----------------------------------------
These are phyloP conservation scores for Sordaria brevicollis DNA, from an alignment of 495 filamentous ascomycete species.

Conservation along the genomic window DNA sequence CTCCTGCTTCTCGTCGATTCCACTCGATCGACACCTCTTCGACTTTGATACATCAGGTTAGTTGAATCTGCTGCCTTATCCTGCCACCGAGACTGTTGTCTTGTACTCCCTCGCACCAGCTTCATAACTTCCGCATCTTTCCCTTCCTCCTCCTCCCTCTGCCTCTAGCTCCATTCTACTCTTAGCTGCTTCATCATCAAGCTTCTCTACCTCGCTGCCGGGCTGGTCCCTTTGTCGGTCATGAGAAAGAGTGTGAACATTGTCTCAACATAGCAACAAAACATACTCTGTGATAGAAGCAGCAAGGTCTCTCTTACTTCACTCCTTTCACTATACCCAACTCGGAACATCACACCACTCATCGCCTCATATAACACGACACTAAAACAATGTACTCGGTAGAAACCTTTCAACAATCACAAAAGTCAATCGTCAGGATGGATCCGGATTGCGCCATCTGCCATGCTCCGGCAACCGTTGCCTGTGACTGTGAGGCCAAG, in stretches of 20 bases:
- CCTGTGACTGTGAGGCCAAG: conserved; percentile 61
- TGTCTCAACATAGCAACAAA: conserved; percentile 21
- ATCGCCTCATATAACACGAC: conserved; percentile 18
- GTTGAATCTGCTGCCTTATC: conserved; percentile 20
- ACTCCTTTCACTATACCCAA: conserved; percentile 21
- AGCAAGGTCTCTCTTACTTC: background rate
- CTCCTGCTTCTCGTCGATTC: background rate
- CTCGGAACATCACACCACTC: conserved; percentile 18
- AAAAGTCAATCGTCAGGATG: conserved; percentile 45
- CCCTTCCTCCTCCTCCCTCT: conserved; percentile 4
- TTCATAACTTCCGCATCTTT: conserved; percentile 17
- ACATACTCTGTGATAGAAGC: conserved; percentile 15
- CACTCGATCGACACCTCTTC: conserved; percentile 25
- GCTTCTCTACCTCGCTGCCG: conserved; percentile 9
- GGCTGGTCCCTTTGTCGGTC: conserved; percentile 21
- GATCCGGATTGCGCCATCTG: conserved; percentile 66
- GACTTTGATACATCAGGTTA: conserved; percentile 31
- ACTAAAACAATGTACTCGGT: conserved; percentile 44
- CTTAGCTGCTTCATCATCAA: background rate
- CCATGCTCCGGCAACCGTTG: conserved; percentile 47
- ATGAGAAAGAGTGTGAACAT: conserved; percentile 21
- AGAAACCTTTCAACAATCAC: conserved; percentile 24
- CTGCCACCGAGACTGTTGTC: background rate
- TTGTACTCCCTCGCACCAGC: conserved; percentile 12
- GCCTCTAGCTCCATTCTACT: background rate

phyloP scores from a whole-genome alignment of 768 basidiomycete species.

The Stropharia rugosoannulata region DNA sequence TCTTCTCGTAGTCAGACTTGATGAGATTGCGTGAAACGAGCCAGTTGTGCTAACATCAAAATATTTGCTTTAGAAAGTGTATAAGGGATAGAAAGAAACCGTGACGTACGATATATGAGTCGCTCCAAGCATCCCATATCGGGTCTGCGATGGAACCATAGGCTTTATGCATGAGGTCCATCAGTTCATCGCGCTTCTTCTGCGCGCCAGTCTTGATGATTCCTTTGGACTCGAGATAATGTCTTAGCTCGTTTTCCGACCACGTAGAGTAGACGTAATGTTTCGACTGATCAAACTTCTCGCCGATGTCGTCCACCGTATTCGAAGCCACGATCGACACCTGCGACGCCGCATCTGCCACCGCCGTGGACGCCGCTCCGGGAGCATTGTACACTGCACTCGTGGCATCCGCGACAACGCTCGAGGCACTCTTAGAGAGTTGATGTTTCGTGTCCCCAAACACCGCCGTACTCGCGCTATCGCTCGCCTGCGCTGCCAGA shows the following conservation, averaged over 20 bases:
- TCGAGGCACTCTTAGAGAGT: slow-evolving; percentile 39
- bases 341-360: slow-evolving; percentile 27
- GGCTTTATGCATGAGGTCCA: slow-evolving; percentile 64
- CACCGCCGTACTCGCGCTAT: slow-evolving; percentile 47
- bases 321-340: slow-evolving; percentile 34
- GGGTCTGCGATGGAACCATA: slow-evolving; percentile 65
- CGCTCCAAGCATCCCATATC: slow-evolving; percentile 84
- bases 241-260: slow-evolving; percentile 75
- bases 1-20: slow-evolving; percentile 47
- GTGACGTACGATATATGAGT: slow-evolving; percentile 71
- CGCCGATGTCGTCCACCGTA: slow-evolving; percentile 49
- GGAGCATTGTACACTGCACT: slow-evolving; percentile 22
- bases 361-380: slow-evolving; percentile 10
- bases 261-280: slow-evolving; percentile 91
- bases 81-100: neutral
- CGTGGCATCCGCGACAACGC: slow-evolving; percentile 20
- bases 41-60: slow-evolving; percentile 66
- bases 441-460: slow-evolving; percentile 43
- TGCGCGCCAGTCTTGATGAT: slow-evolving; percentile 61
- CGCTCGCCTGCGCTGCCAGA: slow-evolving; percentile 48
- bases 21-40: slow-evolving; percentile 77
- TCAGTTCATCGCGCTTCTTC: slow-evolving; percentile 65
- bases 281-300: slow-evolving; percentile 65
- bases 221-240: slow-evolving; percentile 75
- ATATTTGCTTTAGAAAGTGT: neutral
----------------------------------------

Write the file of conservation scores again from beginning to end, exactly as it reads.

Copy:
These are phyloP conservation scores for Sordaria brevicollis DNA, from an alignment of 495 filamentous ascomycete species.

Conservation along the genomic window DNA sequence CTCCTGCTTCTCGTCGATTCCACTCGATCGACACCTCTTCGACTTTGATACATCAGGTTAGTTGAATCTGCTGCCTTATCCTGCCACCGAGACTGTTGTCTTGTACTCCCTCGCACCAGCTTCATAACTTCCGCATCTTTCCCTTCCTCCTCCTCCCTCTGCCTCTAGCTCCATTCTACTCTTAGCTGCTTCATCATCAAGCTTCTCTACCTCGCTGCCGGGCTGGTCCCTTTGTCGGTCATGAGAAAGAGTGTGAACATTGTCTCAACATAGCAACAAAACATACTCTGTGATAGAAGCAGCAAGGTCTCTCTTACTTCACTCCTTTCACTATACCCAACTCGGAACATCACACCACTCATCGCCTCATATAACACGACACTAAAACAATGTACTCGGTAGAAACCTTTCAACAATCACAAAAGTCAATCGTCAGGATGGATCCGGATTGCGCCATCTGCCATGCTCCGGCAACCGTTGCCTGTGACTGTGAGGCCAAG, in stretches of 20 bases:
- CCTGTGACTGTGAGGCCAAG: conserved; percentile 61
- TGTCTCAACATAGCAACAAA: conserved; percentile 21
- ATCGCCTCATATAACACGAC: conserved; percentile 18
- GTTGAATCTGCTGCCTTATC: conserved; percentile 20
- ACTCCTTTCACTATACCCAA: conserved; percentile 21
- AGCAAGGTCTCTCTTACTTC: background rate
- CTCCTGCTTCTCGTCGATTC: background rate
- CTCGGAACATCACACCACTC: conserved; percentile 18
- AAAAGTCAATCGTCAGGATG: conserved; percentile 45
- CCCTTCCTCCTCCTCCCTCT: conserved; percentile 4
- TTCATAACTTCCGCATCTTT: conserved; percentile 17
- ACATACTCTGTGATAGAAGC: conserved; percentile 15
- CACTCGATCGACACCTCTTC: conserved; percentile 25
- GCTTCTCTACCTCGCTGCCG: conserved; percentile 9
- GGCTGGTCCCTTTGTCGGTC: conserved; percentile 21
- GATCCGGATTGCGCCATCTG: conserved; percentile 66
- GACTTTGATACATCAGGTTA: conserved; percentile 31
- ACTAAAACAATGTACTCGGT: conserved; percentile 44
- CTTAGCTGCTTCATCATCAA: background rate
- CCATGCTCCGGCAACCGTTG: conserved; percentile 47
- ATGAGAAAGAGTGTGAACAT: conserved; percentile 21
- AGAAACCTTTCAACAATCAC: conserved; percentile 24
- CTGCCACCGAGACTGTTGTC: background rate
- TTGTACTCCCTCGCACCAGC: conserved; percentile 12
- GCCTCTAGCTCCATTCTACT: background rate

phyloP scores from a whole-genome alignment of 768 basidiomycete species.

The Stropharia rugosoannulata region DNA sequence TCTTCTCGTAGTCAGACTTGATGAGATTGCGTGAAACGAGCCAGTTGTGCTAACATCAAAATATTTGCTTTAGAAAGTGTATAAGGGATAGAAAGAAACCGTGACGTACGATATATGAGTCGCTCCAAGCATCCCATATCGGGTCTGCGATGGAACCATAGGCTTTATGCATGAGGTCCATCAGTTCATCGCGCTTCTTCTGCGCGCCAGTCTTGATGATTCCTTTGGACTCGAGATAATGTCTTAGCTCGTTTTCCGACCACGTAGAGTAGACGTAATGTTTCGACTGATCAAACTTCTCGCCGATGTCGTCCACCGTATTCGAAGCCACGATCGACACCTGCGACGCCGCATCTGCCACCGCCGTGGACGCCGCTCCGGGAGCATTGTACACTGCACTCGTGGCATCCGCGACAACGCTCGAGGCACTCTTAGAGAGTTGATGTTTCGTGTCCCCAAACACCGCCGTACTCGCGCTATCGCTCGCCTGCGCTGCCAGA shows the following conservation, averaged over 20 bases:
- TCGAGGCACTCTTAGAGAGT: slow-evolving; percentile 39
- bases 341-360: slow-evolving; percentile 27
- GGCTTTATGCATGAGGTCCA: slow-evolving; percentile 64
- CACCGCCGTACTCGCGCTAT: slow-evolving; percentile 47
- bases 321-340: slow-evolving; percentile 34
- GGGTCTGCGATGGAACCATA: slow-evolving; percentile 65
- CGCTCCAAGCATCCCATATC: slow-evolving; percentile 84
- bases 241-260: slow-evolving; percentile 75
- bases 1-20: slow-evolving; percentile 47
- GTGACGTACGATATATGAGT: slow-evolving; percentile 71
- CGCCGATGTCGTCCACCGTA: slow-evolving; percentile 49
- GGAGCATTGTACACTGCACT: slow-evolving; percentile 22
- bases 361-380: slow-evolving; percentile 10
- bases 261-280: slow-evolving; percentile 91
- bases 81-100: neutral
- CGTGGCATCCGCGACAACGC: slow-evolving; percentile 20
- bases 41-60: slow-evolving; percentile 66
- bases 441-460: slow-evolving; percentile 43
- TGCGCGCCAGTCTTGATGAT: slow-evolving; percentile 61
- CGCTCGCCTGCGCTGCCAGA: slow-evolving; percentile 48
- bases 21-40: slow-evolving; percentile 77
- TCAGTTCATCGCGCTTCTTC: slow-evolving; percentile 65
- bases 281-300: slow-evolving; percentile 65
- bases 221-240: slow-evolving; percentile 75
- ATATTTGCTTTAGAAAGTGT: neutral